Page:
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More aggressive --gc-sections
- From: Eric Botcazou <ebotcazou at act-europe dot fr>
- To: binutils at sources dot redhat dot com,gcc at gcc dot gnu dot org
- Date: Wed, 10 Mar 2004 14:07:53 +0100
- Subject: More aggressive --gc-sections
ACT was asked by a customer to investigate (and possibly fix) why
--gc-sections doesn't work for Ada programs, in conjunction with the
compiler options -ffunction-sections -fdata-sections. The answer is that
the DWARF-2 EH mechanism glues all sections together.
So I've been experimenting with the following approach (for ELF):
- mark only the .eh_frame section instead of the whole graph rooted at the
.eh_frame section; elf-eh-frame.c can then discard the FDEs for discarded
- instruct GCC, when passed -ffunction-sections, to split the
.gcc_except_table section and emit an explicit back reference from the
function section to the function-specific .gcc_except_table.func section,
- add the appropriate KEEPs to the linker script so that the EH machinery is
not discarded (in particular, the section containing the EH personality
routine is marked as KEEP).
This appears to work: unused functions are discarded from the final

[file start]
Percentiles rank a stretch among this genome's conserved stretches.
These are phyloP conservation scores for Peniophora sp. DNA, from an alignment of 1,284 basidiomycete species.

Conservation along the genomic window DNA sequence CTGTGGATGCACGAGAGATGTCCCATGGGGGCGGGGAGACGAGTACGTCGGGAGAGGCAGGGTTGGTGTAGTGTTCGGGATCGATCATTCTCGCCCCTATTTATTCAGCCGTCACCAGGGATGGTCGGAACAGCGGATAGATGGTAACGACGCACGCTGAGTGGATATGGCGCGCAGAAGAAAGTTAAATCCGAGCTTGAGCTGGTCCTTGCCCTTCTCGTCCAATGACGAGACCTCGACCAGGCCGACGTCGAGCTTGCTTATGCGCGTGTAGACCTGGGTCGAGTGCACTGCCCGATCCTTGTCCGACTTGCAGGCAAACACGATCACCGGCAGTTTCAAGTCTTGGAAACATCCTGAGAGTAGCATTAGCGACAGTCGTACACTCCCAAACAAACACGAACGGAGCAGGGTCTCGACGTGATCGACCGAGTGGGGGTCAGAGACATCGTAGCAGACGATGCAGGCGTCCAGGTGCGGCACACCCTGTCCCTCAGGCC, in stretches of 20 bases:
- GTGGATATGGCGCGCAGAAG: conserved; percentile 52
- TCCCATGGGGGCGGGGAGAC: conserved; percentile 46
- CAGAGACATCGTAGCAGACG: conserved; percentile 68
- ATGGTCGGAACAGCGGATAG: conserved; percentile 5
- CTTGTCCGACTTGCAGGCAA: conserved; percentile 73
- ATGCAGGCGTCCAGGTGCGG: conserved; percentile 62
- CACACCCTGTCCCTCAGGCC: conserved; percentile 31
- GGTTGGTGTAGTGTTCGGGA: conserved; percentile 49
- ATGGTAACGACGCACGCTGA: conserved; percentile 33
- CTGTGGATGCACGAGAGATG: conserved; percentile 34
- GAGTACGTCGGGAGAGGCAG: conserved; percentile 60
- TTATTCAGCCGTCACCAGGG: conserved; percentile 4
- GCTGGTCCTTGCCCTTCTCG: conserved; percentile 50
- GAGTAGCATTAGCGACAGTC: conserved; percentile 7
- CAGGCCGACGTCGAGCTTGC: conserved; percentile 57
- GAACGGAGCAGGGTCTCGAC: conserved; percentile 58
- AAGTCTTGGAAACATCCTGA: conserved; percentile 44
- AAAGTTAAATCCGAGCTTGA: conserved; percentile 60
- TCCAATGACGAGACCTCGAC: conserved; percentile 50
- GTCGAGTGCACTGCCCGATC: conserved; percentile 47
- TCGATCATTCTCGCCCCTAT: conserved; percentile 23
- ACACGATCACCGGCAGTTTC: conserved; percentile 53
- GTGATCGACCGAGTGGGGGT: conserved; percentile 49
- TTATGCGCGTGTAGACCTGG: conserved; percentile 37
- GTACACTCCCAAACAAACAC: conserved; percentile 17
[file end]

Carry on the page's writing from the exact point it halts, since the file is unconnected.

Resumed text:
executable, even if the compiler generates FDEs and exception tables for
them. And the exceptions are correctly caught.
Moreover, I've also been experimenting with --gc-sections and dynamic
linking, because I don't see any fundamental reason why other linkers can do
it (see -Beliminate for Sun ld) and not the GNU linker.
The scheme has only been tested on x86 Linux for the time being, both with
GCC 3.5 and the development version of GNAT 5. Here are some results with
GNAT 5 (libgcc, AdaRTS, GtkAda, GPS compiled with -ff-s -fd-s):
GPS (fully dynamically linked)
normal 35782030 8977976
--gc-sections 32460568 7696720
GPS (dynamically linked except GtkAda and AdaRTS)
normal 37461737 10065784
--gc-sections 33471075 8419472
[GPS is the GNAT IDE written in Ada.]
We would like to have these features included in the official FSF trees (say
GCC 3.5 and binutils 2.16). The patches are relatively small for the time
being but I'm fully aware that more work will probably be required in order
to support other platforms.
What do you think about the approach? What criteria should the patches meet
to be accepted both in GCC and binutils?
Thanks in advance.